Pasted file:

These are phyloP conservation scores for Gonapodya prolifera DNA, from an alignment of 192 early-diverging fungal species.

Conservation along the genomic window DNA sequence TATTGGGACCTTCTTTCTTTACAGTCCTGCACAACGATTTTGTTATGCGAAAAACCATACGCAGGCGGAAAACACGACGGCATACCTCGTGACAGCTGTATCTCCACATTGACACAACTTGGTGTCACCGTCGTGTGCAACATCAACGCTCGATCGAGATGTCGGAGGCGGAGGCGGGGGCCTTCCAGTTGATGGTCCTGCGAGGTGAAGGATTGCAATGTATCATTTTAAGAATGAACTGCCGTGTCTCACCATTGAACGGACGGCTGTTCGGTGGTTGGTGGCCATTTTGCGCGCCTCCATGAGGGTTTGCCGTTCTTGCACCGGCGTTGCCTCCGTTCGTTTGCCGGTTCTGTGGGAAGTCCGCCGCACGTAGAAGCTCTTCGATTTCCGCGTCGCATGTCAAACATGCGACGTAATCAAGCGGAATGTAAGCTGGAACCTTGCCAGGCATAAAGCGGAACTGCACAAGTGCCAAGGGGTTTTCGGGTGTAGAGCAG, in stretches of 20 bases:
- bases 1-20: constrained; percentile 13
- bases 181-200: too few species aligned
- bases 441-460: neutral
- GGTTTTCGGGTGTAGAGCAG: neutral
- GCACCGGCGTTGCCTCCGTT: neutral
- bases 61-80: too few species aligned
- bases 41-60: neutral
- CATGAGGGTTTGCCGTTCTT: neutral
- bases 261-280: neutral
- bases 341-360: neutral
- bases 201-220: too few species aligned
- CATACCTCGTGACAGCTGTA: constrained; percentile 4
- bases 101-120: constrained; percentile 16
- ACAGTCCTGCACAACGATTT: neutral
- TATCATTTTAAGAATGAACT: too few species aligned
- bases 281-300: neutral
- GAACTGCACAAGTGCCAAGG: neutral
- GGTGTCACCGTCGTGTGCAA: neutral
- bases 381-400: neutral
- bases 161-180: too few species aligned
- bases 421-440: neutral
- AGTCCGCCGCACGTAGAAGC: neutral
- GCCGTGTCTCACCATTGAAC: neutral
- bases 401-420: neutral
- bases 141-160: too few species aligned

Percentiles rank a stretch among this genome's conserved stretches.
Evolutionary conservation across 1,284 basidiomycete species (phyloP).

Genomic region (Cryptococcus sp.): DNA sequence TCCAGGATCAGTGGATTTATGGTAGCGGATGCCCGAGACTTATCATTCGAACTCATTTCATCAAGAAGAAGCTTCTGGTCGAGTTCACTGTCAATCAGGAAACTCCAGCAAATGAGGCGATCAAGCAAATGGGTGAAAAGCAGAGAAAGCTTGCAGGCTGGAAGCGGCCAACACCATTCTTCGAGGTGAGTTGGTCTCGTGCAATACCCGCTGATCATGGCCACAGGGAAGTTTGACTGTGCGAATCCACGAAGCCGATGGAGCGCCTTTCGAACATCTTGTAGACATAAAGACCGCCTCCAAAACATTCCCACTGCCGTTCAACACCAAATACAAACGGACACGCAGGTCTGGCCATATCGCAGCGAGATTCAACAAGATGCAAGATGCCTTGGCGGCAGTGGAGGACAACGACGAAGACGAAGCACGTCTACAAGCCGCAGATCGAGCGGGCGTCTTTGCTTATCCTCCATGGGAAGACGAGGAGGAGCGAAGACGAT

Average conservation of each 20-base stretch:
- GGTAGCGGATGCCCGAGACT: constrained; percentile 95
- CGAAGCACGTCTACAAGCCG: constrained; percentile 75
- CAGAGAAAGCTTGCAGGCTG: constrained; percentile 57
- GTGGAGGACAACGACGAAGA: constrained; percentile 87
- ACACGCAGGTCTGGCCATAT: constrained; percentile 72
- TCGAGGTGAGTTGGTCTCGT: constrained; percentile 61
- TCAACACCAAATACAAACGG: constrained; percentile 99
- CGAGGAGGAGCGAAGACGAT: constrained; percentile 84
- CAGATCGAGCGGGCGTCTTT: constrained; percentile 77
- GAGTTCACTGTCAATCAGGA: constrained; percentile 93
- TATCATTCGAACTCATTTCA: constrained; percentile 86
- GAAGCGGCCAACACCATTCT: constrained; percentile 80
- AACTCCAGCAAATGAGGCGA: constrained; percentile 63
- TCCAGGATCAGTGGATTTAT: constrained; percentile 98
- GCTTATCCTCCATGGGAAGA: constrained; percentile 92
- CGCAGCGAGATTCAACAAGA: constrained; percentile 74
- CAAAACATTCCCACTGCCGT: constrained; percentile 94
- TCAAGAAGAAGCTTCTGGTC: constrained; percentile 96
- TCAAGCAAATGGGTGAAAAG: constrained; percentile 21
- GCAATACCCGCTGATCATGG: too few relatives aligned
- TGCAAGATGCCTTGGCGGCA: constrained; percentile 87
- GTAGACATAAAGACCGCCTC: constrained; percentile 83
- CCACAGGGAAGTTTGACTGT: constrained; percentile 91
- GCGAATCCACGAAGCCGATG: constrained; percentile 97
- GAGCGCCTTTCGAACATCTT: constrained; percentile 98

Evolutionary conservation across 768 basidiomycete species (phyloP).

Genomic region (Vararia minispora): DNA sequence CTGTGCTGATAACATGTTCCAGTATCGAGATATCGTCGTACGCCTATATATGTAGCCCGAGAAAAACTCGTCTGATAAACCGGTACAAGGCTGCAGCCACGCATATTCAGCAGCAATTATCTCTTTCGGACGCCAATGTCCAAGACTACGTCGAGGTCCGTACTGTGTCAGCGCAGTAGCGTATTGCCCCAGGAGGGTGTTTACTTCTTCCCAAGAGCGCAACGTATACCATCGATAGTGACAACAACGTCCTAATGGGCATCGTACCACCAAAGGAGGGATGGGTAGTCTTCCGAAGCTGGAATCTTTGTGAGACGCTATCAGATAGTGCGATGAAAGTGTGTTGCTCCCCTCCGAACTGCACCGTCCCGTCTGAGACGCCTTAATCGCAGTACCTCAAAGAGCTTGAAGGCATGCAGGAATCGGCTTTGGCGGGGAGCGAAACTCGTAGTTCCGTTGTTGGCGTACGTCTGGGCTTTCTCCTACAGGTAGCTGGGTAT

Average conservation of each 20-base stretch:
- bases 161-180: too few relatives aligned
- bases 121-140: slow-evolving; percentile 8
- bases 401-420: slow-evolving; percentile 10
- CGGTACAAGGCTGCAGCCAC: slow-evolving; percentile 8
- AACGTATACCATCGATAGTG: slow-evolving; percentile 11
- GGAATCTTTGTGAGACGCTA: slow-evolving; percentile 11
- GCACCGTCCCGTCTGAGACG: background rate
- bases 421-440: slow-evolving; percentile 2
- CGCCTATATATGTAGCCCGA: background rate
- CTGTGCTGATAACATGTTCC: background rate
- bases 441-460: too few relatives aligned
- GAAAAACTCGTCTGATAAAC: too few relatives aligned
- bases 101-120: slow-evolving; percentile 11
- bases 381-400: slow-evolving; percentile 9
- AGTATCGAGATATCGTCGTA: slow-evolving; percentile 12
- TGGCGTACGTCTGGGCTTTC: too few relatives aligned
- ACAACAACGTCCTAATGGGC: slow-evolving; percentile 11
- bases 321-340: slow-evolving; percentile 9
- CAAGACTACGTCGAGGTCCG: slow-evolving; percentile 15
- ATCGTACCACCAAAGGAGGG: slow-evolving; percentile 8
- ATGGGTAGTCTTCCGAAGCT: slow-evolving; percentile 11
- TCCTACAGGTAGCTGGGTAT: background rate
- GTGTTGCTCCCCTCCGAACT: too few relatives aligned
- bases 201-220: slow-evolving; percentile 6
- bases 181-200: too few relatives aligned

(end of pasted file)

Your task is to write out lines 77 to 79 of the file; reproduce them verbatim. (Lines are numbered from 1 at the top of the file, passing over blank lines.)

- bases 321-340: slow-evolving; percentile 9
- CAAGACTACGTCGAGGTCCG: slow-evolving; percentile 15
- ATCGTACCACCAAAGGAGGG: slow-evolving; percentile 8